identified prehistoric Native and historic sites, which were of special
interest and concern to park officials.
During the five-week field school, the UM team discovered another four
prehistoric sites and excavated and salvaged one of those, finding ancient
fire pits and related artifacts, which according to MacDonald, likely
were used by people of the 2,000-year-old Pelican Lake culture that lived
along the Yellowstone River during the Late Archaic Period.
The site that was preserved by the team was rapidly eroding out of the
riverbank, and park officials feared it was in jeopardy of disappearing
“We discovered lots of bones of medium-sized animals like deer,
elk and pronghorn,” MacDonald says, “and lots of charcoal
within the fire pits that showed they were cooking those. We found pinyon
tree nuts that they ate and stone artifacts, including a stone projectile
– probably a dart for an atlatl (a spear-throwing device), which
was in use just before the onset of the bow and arrow.”
Funding for the project, about $8,000 – primarily for food and vehicle
use last summer – was provided through the National Park Service
from the Rocky Mountains Cooperative Ecosystem Unit, which facilitates
cooperative research among universities and federal agencies at reduced
cost. UM provided additional funding.
Yellowstone Park officials were delighted with the work completed by the
UM team last summer, says MacDonald.
“Ann Johnson said she was really excited about how much archeology
was coming from the site,” he says.
The experience also provided invaluable training for students involved
in the project, according to MacDonald. And it was fun, too.
“It was a wonderful experience, it really was,” he says. “We
camped at a beautiful spot in the Indian Creek Campground, in a special
portion reserved for the park superintendent. It was a rustic camp. We
lived in tents and used Porta Potties. But it was beautiful weather, a
hot, dry summer. We had a grizzly run through the camp. And we had a bison
that came through and occasionally it would sleep with us at night.”
UM anthropology students usually wind up working in one of two fields,
MacDonald says, either as teachers, or, more likely, in cultural resource
Federal and state laws protect cultural resources – such as archeological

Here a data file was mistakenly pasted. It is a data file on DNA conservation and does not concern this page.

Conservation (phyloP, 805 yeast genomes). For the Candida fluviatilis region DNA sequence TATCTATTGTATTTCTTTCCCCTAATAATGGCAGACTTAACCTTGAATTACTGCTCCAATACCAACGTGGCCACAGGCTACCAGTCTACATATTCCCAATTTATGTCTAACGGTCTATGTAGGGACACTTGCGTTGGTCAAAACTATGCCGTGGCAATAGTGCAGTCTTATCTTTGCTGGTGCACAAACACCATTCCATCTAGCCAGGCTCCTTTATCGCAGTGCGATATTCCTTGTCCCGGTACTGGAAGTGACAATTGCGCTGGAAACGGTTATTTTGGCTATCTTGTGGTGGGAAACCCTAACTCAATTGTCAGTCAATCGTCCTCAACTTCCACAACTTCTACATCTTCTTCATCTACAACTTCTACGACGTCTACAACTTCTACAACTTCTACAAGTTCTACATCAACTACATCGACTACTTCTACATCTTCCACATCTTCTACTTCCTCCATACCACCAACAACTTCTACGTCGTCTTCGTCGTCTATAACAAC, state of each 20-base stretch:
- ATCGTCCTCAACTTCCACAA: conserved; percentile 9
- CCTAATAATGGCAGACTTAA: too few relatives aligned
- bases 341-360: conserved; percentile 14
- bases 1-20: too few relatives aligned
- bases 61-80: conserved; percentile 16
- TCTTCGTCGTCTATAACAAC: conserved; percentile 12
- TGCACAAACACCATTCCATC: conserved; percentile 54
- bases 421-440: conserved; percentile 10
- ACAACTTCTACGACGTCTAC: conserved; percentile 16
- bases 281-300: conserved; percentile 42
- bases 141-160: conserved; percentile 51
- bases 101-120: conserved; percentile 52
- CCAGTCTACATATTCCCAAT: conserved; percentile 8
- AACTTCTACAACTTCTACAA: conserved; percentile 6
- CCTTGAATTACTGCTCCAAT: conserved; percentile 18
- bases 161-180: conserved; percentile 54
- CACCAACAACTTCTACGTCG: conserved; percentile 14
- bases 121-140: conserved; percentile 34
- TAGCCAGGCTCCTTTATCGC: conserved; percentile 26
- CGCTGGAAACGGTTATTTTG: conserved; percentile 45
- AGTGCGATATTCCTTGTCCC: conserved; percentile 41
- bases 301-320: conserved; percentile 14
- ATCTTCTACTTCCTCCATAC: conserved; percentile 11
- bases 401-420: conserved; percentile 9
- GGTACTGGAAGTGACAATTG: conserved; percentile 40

sites and historic buildings – just as they do natural resources,
“Most students attending UM in anthropology will probably work in
that capacity,” he says. “The Yellowstone project was originally
organized to train students to be well-equipped for getting a job.
“Any time a project is federally funded, or has a federal permit,
or is on federal land,” he adds, “those responsible agencies
must take into account the effects of their actions on cultural resources.”
Students trained in cultural resource management at UM can use their expertise
in careers with state, federal and tribal agencies dealing with those
regulations, or as consultants for private companies that work on related
In the case of last summer’s Montana-Yellowstone Archeological Project,
MacDonald says, the project area was heavily farmed before being purchased
by the park. Park officials have proposed reseeding the area to remove
non-native plants and restore the area to a natural state. The proposal
required the park to take a look at its effects on cultural resources
UM student Covington says the experience will help prepare her for a career
“My gosh,” she says, “it was amazing to work in Yellowstone
for a month, and to work with the park staff. The two park archeologists
were a great resource to learn from.”
MacDonald says the UM field school will resume the Montana-Yellowstone
Archeological Project next summer.
“We’re talking about future projects with the park,”
he adds. “And it looks like there will be more down the road. My
ultimate goal is to make this a long-term project, where we learn a lot
about that part of Montana and northern Wyoming.”
By Daryl Gadbow
Anthropology Assistant Professor Doug MacDonald examines an ancient
dart point found in Yellowstone National Park.
close-up of the foundation discovered at Cinnabar